The number of Irish mothers with serious maternal medical complications is increasing.
An eight-year study of serious pregnancy- or childbirth-related conditions at the Rotunda maternity hospital in Dublin found that the most common case was hypertensive disorders of pregnancy. I had sepsis.
During the study period, 81,504 women used obstetric services at the hospital and had 67,894 deliveries. A total of 504 women had severe maternal disease. That number increased from 6 per 1,000 to 9 per 1,000 from 2012 to 2019.
The study’s lead author, Dr. Claire McCarthy, said the data showed an increase in women with multiple pregnancies and non-Irish women with serious medical complications.
Dr. McCarthy notes that multiple pregnancy rates for severe maternal morbidity have “increased four-fold since 2012,” while other studies have shown that “people from minority groups have higher rates of complications for a variety of reasons.” ‘, he added.
Consultant obstetricians and gynecologists said these women may have a “language barrier” and “potentially cannot communicate the importance of their illness or be aware of how to access services.” No,” he said.
Overall, nearly 9% of documented complications were multiple pregnancies, and almost one-fifth required escalation to a general hospital. About 1 in 7 of her required cardiac or intensive care management.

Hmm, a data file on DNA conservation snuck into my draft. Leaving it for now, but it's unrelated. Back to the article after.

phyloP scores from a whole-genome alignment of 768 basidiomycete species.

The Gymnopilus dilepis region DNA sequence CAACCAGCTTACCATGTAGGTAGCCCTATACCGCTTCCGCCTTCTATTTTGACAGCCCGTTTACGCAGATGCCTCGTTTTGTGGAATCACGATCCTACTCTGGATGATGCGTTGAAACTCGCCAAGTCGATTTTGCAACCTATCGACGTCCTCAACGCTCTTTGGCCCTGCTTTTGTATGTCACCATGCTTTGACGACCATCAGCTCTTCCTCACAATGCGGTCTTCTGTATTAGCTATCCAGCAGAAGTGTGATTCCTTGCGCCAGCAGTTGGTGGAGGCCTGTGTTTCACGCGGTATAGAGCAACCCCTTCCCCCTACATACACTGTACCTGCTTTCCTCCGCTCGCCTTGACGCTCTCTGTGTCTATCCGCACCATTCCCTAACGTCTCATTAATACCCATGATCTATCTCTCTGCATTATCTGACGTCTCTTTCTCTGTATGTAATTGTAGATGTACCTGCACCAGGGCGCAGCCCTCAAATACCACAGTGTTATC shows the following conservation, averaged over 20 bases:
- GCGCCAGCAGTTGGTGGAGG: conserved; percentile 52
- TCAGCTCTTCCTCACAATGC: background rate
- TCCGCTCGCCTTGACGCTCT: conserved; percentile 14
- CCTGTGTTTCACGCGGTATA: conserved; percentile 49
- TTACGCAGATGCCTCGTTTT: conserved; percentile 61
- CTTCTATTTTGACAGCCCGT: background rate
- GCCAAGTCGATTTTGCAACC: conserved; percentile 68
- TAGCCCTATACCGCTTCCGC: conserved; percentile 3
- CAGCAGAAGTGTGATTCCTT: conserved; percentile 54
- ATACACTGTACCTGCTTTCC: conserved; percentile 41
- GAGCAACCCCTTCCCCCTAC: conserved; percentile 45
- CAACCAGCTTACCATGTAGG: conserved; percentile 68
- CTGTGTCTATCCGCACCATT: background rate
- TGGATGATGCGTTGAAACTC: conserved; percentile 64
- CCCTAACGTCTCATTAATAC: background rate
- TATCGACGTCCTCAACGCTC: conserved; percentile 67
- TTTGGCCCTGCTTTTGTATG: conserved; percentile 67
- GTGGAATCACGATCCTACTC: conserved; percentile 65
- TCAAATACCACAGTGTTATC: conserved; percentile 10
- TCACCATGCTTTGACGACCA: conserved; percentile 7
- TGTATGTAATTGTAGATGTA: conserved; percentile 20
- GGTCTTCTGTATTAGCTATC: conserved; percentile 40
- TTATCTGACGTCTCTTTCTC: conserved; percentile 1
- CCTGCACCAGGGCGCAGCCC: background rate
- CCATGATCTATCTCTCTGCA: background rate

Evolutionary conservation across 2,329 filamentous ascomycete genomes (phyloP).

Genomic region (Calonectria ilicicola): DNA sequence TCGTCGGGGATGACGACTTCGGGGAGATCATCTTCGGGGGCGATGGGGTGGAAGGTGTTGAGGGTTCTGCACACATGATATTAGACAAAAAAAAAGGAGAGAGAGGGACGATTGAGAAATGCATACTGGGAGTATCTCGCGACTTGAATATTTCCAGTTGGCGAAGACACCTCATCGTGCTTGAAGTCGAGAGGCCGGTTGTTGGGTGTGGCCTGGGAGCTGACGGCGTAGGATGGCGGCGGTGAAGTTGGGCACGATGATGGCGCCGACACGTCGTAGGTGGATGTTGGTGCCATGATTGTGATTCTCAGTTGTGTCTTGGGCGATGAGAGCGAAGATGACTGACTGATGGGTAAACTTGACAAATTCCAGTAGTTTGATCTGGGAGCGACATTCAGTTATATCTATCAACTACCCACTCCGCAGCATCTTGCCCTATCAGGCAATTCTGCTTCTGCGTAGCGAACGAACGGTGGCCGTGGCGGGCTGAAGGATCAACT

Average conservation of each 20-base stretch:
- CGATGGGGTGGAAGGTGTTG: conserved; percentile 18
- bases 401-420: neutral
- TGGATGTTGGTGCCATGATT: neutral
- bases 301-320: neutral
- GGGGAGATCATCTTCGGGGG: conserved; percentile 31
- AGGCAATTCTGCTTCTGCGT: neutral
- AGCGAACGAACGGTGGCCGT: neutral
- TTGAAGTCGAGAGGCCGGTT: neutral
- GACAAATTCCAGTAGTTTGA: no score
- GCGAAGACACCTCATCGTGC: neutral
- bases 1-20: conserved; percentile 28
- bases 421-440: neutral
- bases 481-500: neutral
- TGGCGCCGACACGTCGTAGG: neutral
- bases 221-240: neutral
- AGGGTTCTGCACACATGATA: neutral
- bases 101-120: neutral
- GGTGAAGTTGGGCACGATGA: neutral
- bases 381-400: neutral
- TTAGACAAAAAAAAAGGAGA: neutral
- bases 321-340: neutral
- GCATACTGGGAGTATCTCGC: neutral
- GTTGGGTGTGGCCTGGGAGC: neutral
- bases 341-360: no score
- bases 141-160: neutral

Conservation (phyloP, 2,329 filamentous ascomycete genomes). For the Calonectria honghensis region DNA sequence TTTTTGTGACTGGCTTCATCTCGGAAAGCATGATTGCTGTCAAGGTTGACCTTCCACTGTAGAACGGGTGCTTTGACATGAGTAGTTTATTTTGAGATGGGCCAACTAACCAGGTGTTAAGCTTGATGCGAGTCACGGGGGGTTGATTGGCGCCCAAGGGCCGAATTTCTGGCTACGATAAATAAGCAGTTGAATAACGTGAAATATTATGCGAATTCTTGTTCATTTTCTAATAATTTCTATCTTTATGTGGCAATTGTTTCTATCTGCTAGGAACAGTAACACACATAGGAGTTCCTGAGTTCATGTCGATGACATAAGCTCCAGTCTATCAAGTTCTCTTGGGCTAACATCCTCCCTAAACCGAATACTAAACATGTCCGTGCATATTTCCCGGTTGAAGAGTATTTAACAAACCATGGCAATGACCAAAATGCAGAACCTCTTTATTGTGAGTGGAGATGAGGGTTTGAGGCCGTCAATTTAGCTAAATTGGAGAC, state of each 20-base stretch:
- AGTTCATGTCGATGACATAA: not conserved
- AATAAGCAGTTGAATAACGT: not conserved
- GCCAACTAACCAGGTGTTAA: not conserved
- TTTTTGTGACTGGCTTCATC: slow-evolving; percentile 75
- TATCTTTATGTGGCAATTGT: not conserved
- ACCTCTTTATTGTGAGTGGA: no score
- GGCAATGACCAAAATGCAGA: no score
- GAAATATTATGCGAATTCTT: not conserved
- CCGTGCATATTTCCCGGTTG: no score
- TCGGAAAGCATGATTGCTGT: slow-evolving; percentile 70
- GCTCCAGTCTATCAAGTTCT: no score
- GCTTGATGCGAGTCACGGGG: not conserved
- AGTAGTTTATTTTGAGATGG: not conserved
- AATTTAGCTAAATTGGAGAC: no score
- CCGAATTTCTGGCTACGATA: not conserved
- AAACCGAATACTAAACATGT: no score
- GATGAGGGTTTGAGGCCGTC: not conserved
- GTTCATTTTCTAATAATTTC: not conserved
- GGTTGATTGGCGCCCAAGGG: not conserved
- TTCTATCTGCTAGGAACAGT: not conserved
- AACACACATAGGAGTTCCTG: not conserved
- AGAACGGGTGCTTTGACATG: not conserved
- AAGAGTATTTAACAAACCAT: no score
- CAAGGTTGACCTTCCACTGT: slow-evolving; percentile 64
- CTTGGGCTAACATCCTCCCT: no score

On average, 61.2% of women were recorded as Irish, indicating the “ethnically diverse nature of women” attending maternity hospitals, the survey said.
There were no differences in maternal age, nationality, or body mass index between the years analyzed. In a study just published in AJOG Global Report The majority of complications occurred late in pregnancy or after birth, according to the journal. The third trimester accounted for 58% of cases and 42% of cases occurred postnatally.
Over the 8-year period, the most common serious maternal morbidity was gestational hypertension, accounting for 45% of cases, followed by postpartum haemorrhage, accounting for 44% of cases, and sepsis being the severe maternal morbidity case. accounted for 12% of
Postpartum haemorrhage (abnormal or excessive bleeding after childbirth), which accounted for more than 90% of severe complications in 2012, dropped to more than 50% in 2019.
Dr McCarthy said this was largely due to the focus of the National Center for Perinatal Epidemiology at University College Cork on the issue, saying, “It’s totally gone down.”
“Its management has been greatly strengthened by protocols and policies. If there is more than 1,500ml or 2,000ml of bleeding, a large obstetric package is initiated or warned. shows in.”
Hypertension or severe hypertension cases increased from just over 20% in 2012 to just under 30% in 2019.
” [cases] is fluctuating.This is severe hypertension requiring admission to a highly dependent ward [such as] Severe pre-eclampsia or HELLP syndrome or eclampsia,” says Dr. McCarthy.
Sepsis remained relatively stable during the period. “Sepsis is a serious bacterial infection. It will be considered one of the leading causes of death in women,” said Dr. McCarthy. “There are different stages to it.
Overall, Dr McCarthy said Ireland is considered “a safe place to have a baby” and the findings match international standards.
She said there is concern that more women will enter pregnancy with pre-existing medical conditions.
“The biggest concern and change during this period is that more women are entering pregnancy with more complex medical histories,” she said.
“This is increasing, probably due to a number of factors. [including] Developments and advances in medical and pharmacological care, as well as lifestyle and demographics. ”